MILLS, CHARLES WRIGHT
MILLS, CHARLES WRIGHT (1916–1962). Charles Wright Mills, sociologist, social critic, and cultural analyst, son of Charles Grover and Frances Ursula (Wright) Mills, was born at Waco on August 28, 1916. He was raised a Catholic but reacted permanently against Christianity in his late adolescence. He graduated from Dallas Technical High School in 1934 with some interest in architecture and engineering, then attended Texas A&M unhappily in 1934–35. In 1935 he transferred to the University of Texas, where he soon developed into an exceptional student. Under David L. Miller and George Gentry in philosophy, Clarence E. Ayres in economics, and Carl Rosenquist and Warner E. Gettys in sociology, Mills developed a philosophical perspective of sociology based largely upon the pragmatism of John Dewey and George Herbert Mead. After receiving bachelor's and master's degrees in philosophy in 1939, he went to the University of Wisconsin, where he studied Max Weber under the German scholar Hans Gerth. He received his Ph.D. there in 1941. The subject of his doctoral dissertation was pragmatism; his interests lay in the issues of social stratification and the moral role of the intellectual as described by Weber. He was also influenced by the works of Charles S. Peirce and William James.
Mills's first academic position was at the University of Maryland in 1941. In 1945 he joined the Columbia University Labor Research Division of the Bureau of Applied Social Research (1945–48). In 1946 he was made an assistant professor at Columbia and was advanced to full professor in 1956. Mills wrote an ambitious trilogy about stratification in America. In The New Men of Power and America's Labor Leaders (1948), he compared the newly emerging leaders of American labor to contemporary business leaders. In White Collar and the American Middle Classes (1951), he analyzed insecurities of the rapidly expanding middle class. Finally, in his best-known and most controversial work, The Power Elite (1956), Mills described an elite class composed of members of corporate, political, and military circles who made the important decisions in American life. In addition to his work in sociology Mills wrote on political philosophy and the role of the intellectual. He believed that "the political calling of the intellectual [lay in] the unmasking of lies which sustain irresponsible power." Essays published in numerous left-wing publications were collected posthumously in Power, Politics, and People (1963). Mills was especially critical of his own profession in The Sociological Imagination (1959) for what he saw as excessive reliance on quantitative methodology and lack of interest in real-world problems. Later in his life he described Castro's Cuba as an alternative to American Imperialism and Soviet hegemony in the book, Listen, Yankee; The Revolution in Cuba (1960). He called for young intellectuals to develop a more pragmatic leftist ideology than the Marxism-Leninism which he vocally derided and detested.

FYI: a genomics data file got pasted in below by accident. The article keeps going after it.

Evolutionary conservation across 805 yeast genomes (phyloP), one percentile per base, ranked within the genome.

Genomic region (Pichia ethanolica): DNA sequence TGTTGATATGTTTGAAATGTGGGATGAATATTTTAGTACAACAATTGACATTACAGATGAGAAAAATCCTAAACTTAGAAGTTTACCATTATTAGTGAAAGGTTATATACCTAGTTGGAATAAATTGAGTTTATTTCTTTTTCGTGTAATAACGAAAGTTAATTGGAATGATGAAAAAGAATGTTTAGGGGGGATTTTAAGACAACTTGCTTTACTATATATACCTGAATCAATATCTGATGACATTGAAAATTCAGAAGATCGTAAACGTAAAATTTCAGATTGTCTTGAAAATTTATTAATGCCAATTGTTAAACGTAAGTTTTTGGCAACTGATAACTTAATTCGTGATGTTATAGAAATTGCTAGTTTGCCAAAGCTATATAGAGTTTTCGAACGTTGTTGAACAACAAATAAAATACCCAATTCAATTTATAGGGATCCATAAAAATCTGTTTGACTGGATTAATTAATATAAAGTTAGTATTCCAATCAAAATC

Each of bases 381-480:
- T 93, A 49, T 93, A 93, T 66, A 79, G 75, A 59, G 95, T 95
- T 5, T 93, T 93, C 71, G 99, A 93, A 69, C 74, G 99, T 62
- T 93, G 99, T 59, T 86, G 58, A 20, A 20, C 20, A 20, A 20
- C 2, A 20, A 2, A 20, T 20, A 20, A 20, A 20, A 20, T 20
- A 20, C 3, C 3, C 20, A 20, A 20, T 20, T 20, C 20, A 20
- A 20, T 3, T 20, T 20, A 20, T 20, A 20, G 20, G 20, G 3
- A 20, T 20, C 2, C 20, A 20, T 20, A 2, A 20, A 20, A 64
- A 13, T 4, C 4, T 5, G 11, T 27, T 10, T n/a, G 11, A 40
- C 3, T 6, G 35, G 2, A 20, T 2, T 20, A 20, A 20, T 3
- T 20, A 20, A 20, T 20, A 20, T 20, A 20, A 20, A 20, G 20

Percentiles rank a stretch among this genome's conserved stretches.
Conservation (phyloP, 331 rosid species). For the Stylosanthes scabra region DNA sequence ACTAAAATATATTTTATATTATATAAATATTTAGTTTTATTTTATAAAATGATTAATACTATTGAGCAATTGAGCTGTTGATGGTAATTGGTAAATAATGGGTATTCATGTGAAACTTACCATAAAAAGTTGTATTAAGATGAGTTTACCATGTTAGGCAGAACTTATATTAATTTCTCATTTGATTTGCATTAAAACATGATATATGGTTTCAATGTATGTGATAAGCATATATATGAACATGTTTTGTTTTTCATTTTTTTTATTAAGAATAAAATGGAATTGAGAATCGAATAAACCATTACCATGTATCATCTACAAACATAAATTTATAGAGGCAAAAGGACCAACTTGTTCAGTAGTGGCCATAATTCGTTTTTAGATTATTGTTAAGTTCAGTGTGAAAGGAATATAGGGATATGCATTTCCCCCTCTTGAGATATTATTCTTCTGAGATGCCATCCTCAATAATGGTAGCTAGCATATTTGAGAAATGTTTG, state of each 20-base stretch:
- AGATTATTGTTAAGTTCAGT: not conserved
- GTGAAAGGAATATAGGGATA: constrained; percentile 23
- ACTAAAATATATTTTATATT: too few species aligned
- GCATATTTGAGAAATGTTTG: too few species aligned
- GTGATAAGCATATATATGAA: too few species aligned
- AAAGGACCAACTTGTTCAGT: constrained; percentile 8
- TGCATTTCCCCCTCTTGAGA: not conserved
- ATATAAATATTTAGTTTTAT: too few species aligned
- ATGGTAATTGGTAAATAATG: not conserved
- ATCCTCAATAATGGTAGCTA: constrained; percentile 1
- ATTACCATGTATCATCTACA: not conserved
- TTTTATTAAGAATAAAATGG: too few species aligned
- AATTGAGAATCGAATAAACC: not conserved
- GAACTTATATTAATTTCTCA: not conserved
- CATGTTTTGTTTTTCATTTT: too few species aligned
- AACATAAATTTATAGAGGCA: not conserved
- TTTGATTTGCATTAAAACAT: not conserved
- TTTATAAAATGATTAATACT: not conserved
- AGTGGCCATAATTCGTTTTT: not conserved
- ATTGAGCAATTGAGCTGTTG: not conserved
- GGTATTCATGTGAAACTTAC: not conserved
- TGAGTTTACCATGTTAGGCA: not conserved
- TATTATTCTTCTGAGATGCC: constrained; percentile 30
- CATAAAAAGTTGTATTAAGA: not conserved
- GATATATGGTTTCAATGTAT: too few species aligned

Personally as well as intellectually Mills remained a maverick. Although he publicly dismissed his Texas roots, he retained his Texas drawl and was invariably described as a Texan in publications. He married Dorothy Helen James in 1937; they were divorced in 1940, remarried in 1941, and divorced again in 1947. He and Ruth Harper were married in 1947 and divorced in 1959. In the latter year he married Yaroslava Surmach. Mills had a daughter with each of his first two wives and a son with his last wife. He was a member of the American Sociological Society and served as its vice president in 1947–48. He died on March 20, 1962, in Nyack, New York, of heart disease and was buried in Oak Hill Cemetery in New York. A work written in 1945, Sociology and Pragmatism, was published in 1964. His other works include The Puerto Rican Journey: New York's Newest Immigrants (1950), Character and Social Structure: The Psychology of Social Institutions (1953), The Causes of World War Three (1958), and Images of Man (1960).
G. William Domhoff, C. Wright Mills and the Power Elite (Boston: Beacon Press, 1968). Irving Louis Horowitz, C. Wright Mills: An American Utopian (New York: Free Press, 1983). Charles Wright Mills Papers, Dolph Briscoe Center for American History, University of Texas at Austin. Howard Press, C. Wright Mills (Boston: Twayne, 1978). Rick Tilman, C. Wright Mills: A Native Radical and His American Intellectual Roots (University Park: Penn State University Press, 1984). Vertical Files, Dolph Briscoe Center for American History, University of Texas at Austin. Who Was Who in America, vol. 4.
The following, adapted from the Chicago Manual of Style, 15th edition, is the preferred citation for this article.Mark C. Smith, "MILLS, CHARLES WRIGHT," Handbook of Texas Online (http://www.tshaonline.org/handbook/online/articles/fmi37), accessed January 31, 2015. Uploaded on June 15, 2010. Published by the Texas State Historical Association.